Sequoia is that precise connection between ourselves as human beings and the natural world – we are one with nature.”

Comprised of lo-fi, ambient, hip-hop-trap sound beds — which does feature vocals from MC Khan (“Bliss of Inspiration”) and childhood friend Amir on “Livin’ Life” — the project is a pleasant journey that we’ve been playing out here at HQ for the last few days while we work.

 
His first LP, Retrospection, reached listeners in Europe and Latin America — and the self-titled single’s music video received national attention stateside, airing on cable television in cities nationwide. It was a vastly different sound, much more rooted in Hip-Rock mashups. Overall the diversity is real.

Give it a spin.

Pre-order, here.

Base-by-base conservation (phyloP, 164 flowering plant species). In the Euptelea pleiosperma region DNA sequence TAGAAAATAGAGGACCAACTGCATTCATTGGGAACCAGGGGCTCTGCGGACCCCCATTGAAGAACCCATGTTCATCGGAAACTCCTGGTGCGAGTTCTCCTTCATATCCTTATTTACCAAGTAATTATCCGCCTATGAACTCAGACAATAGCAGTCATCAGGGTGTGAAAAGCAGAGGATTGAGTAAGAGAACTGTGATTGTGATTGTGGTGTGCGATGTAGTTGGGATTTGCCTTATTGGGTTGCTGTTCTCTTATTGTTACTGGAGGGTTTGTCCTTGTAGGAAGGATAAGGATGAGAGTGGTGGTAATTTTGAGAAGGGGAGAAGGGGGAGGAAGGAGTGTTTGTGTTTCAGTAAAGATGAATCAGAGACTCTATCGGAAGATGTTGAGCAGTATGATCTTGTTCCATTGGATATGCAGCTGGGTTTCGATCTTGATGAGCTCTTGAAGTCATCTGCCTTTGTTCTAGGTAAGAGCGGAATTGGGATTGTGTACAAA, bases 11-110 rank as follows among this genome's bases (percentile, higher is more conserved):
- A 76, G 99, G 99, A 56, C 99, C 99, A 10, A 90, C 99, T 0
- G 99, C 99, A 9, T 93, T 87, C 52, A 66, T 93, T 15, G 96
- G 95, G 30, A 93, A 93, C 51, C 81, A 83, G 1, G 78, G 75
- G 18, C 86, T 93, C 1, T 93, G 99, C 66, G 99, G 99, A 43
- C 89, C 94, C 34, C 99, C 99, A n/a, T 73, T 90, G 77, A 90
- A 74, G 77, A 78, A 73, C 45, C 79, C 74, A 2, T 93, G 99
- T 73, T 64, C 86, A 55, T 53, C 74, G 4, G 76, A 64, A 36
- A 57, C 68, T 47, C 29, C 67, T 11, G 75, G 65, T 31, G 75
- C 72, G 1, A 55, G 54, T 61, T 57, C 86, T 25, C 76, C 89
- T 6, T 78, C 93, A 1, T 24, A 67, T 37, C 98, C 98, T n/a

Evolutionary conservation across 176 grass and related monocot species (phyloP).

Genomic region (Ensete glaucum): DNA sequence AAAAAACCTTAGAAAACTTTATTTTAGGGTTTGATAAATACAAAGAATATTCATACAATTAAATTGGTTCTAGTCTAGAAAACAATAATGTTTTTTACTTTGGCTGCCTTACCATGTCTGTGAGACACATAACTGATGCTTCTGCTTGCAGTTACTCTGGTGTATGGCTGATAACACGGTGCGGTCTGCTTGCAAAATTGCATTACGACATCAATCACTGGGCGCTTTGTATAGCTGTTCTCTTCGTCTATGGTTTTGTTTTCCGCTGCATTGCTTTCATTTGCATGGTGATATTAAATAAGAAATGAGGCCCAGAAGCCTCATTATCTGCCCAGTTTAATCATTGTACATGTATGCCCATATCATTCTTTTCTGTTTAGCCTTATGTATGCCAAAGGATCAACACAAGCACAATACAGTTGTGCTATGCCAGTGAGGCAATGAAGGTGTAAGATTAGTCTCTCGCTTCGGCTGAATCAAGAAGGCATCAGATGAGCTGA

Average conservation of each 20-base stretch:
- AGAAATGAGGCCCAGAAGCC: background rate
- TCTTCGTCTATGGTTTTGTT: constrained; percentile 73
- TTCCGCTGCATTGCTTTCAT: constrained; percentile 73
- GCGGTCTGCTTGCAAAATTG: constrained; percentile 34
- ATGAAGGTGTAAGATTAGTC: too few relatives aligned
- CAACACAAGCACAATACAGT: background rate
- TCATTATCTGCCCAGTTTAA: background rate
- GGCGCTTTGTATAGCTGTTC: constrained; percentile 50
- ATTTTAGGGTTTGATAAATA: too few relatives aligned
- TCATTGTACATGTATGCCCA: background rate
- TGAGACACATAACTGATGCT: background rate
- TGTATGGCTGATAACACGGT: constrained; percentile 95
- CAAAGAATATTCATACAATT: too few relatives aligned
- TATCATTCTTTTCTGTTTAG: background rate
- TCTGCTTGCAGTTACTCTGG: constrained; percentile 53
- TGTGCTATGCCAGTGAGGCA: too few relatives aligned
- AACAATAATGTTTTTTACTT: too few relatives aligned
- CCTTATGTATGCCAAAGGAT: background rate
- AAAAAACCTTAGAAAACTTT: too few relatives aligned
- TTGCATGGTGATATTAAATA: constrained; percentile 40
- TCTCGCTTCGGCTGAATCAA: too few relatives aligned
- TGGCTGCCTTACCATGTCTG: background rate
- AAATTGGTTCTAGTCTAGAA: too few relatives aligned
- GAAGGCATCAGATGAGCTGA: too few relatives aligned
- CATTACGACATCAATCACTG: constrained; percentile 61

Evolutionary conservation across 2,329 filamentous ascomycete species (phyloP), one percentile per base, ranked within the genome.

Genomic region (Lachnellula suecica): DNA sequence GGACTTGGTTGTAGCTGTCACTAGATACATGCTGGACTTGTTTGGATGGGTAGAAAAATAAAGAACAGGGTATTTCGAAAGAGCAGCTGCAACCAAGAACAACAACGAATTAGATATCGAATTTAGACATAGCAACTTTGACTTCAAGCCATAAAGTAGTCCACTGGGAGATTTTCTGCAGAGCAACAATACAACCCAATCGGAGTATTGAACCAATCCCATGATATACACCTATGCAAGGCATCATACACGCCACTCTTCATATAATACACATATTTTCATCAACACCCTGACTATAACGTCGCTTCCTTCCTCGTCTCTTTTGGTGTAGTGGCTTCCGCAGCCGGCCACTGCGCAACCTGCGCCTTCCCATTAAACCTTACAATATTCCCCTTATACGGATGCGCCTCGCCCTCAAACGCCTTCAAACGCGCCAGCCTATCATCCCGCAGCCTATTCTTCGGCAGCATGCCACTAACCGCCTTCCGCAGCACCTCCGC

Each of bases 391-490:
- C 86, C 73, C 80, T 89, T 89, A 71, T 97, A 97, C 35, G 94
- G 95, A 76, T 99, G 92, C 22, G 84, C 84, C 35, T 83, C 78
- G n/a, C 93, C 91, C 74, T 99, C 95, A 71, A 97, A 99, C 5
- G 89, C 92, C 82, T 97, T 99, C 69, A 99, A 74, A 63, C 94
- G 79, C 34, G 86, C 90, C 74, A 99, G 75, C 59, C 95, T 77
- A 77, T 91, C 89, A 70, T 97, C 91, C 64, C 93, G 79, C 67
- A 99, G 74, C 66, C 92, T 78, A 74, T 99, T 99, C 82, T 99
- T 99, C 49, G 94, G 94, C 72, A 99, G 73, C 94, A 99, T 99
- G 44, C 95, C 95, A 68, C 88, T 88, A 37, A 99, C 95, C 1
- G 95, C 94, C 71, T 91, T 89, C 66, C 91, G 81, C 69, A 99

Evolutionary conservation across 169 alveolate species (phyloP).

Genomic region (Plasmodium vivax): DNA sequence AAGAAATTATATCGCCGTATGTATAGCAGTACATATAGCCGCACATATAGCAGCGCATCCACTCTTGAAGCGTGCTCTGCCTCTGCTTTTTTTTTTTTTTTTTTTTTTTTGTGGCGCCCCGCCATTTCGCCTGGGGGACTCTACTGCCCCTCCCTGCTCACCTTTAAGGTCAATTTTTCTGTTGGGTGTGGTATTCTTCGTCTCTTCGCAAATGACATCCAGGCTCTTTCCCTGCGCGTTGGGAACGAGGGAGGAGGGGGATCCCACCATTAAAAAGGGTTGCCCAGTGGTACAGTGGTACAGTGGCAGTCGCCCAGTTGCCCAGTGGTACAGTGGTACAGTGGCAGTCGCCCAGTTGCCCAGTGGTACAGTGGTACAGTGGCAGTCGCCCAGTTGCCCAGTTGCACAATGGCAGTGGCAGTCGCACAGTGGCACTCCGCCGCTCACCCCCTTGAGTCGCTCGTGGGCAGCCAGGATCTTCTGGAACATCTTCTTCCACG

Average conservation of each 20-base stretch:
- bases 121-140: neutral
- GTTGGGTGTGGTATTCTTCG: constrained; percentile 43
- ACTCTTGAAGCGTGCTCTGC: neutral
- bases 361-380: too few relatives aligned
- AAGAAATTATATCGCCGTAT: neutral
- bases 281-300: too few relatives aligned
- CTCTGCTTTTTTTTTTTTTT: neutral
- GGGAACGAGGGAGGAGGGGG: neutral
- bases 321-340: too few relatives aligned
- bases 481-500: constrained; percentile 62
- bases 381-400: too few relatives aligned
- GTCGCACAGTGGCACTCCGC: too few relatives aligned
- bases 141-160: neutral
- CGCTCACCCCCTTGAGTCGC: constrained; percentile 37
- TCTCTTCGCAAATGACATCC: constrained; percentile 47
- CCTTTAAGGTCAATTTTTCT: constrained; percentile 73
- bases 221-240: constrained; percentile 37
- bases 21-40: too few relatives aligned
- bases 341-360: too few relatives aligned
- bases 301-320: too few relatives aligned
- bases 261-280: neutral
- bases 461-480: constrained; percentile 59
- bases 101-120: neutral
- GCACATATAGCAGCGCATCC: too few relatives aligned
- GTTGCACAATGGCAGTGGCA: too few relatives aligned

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Bronx MC Fadetheblackk Teams Up With B*Star For New Single “Visions”

Bronx MC Fadetheblackk grew up in the home of hip hop — Bronx, New York City. It’s this raw energy…

Bronx MC Fadetheblackk grew up in the home of hip hopBronx, New York City. It’s this raw energy that he’s managed to distill into his music, which is built around themes of life, the struggles within, and the battle we face living in today’s society. Roaming behind the scenes for the last seven years, his new single “Visions” featuring B*star is his first offering via the Warner Music indie platform Level Music.

“[I] speaks on the facts of life and the illusions that we allow to control decisions in everyday living such as chasing the American Dreams,” he says.”Dare to be different then be yourself.”

Check out the single, below.